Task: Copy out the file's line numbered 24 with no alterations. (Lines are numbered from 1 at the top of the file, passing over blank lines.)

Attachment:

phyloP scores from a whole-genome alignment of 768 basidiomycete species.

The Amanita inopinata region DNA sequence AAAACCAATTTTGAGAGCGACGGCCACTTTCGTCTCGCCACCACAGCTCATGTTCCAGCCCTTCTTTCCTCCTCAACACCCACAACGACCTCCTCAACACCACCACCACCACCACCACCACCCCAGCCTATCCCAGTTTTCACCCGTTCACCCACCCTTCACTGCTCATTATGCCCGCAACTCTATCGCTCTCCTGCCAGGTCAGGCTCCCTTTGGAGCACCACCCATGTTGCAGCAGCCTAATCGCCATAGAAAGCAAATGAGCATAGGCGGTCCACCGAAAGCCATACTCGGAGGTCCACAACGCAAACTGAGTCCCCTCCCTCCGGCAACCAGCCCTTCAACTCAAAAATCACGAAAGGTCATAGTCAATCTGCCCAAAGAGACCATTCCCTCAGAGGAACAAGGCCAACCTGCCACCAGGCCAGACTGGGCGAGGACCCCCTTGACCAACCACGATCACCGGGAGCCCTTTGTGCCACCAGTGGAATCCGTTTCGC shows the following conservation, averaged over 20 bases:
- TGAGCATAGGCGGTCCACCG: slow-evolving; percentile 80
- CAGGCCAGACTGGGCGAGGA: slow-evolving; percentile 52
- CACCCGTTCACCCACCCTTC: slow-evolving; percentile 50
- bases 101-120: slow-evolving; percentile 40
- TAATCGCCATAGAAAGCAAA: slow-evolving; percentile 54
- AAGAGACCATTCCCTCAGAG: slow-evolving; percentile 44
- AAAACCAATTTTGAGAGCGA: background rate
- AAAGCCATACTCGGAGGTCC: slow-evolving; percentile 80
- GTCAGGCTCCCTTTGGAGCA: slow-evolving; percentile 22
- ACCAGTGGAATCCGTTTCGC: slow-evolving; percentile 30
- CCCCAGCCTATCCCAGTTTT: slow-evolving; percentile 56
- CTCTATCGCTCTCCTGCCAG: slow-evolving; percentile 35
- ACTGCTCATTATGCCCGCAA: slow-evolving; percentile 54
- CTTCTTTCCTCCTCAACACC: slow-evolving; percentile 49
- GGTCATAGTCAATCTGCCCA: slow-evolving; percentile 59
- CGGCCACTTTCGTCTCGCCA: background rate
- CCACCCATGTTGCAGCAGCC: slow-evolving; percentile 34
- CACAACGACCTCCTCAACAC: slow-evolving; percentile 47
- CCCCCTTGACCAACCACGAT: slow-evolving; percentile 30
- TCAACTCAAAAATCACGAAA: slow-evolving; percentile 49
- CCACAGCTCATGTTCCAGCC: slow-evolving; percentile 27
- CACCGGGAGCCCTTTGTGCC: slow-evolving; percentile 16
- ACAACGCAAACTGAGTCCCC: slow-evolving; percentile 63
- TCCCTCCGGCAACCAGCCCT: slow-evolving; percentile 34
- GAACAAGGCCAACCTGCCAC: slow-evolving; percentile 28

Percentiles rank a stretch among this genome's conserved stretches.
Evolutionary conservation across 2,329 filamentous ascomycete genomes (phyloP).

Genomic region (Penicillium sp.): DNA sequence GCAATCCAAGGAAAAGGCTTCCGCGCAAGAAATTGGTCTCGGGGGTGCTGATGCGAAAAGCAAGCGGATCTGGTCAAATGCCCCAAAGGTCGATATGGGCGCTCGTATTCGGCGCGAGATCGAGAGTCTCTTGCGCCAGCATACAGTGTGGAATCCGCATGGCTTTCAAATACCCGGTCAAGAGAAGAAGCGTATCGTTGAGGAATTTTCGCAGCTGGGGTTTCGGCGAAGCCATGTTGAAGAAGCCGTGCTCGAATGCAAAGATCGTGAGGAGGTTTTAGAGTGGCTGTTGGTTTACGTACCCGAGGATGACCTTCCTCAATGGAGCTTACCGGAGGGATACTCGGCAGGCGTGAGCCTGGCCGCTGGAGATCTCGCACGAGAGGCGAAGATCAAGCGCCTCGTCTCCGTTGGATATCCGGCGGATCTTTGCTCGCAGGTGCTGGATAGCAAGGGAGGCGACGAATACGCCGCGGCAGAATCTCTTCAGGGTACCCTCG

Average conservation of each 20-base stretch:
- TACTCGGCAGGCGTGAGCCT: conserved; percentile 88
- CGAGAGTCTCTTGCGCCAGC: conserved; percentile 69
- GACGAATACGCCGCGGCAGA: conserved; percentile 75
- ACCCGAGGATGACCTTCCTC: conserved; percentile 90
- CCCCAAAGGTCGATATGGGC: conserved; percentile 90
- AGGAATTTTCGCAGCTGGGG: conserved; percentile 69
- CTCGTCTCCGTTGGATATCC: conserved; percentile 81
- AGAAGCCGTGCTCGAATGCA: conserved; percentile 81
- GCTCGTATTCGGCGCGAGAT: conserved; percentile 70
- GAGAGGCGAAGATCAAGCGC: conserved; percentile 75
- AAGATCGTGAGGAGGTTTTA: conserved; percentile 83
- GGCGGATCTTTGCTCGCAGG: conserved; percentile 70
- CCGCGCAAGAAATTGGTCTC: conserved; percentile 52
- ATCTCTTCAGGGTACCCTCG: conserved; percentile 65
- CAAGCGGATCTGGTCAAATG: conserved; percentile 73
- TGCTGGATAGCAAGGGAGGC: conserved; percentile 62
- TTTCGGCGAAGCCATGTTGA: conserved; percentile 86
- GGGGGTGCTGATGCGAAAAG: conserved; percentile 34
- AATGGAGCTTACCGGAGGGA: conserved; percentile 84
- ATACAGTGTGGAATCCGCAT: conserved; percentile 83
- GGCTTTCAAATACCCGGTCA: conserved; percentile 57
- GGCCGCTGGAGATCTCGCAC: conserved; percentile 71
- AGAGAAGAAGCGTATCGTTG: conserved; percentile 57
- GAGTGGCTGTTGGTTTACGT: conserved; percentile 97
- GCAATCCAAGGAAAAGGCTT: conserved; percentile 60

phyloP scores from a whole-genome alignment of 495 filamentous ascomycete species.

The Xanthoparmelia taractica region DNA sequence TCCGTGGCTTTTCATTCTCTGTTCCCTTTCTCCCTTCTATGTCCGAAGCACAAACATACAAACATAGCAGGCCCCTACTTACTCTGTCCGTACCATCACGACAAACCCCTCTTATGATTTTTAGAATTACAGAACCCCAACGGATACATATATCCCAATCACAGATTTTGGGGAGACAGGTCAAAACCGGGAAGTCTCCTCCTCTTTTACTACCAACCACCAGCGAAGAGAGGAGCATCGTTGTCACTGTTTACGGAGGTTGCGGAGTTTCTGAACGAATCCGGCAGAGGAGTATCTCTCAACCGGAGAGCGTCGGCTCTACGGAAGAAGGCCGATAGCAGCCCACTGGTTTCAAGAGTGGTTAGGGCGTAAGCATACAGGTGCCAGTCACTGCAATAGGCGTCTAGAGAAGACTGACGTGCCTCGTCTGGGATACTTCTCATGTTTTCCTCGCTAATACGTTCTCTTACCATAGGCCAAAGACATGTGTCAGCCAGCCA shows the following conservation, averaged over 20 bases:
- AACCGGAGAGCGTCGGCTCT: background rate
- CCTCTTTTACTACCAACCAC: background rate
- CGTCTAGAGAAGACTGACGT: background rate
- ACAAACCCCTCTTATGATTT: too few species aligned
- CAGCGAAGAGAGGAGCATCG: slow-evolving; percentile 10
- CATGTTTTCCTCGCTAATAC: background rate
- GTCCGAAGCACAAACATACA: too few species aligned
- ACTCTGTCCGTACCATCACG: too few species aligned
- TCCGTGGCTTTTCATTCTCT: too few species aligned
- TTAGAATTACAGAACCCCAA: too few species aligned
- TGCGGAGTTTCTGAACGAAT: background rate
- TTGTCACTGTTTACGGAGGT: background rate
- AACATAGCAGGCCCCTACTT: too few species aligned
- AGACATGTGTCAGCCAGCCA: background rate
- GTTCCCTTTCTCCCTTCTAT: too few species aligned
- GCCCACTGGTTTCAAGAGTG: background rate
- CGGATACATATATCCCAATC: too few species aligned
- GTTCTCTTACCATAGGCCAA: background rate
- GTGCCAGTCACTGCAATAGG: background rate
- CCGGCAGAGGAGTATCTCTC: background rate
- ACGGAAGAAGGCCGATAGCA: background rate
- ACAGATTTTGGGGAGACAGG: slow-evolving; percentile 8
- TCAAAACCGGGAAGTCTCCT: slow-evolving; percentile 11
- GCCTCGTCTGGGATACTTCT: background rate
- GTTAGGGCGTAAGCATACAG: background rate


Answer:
- CACCGGGAGCCCTTTGTGCC: slow-evolving; percentile 16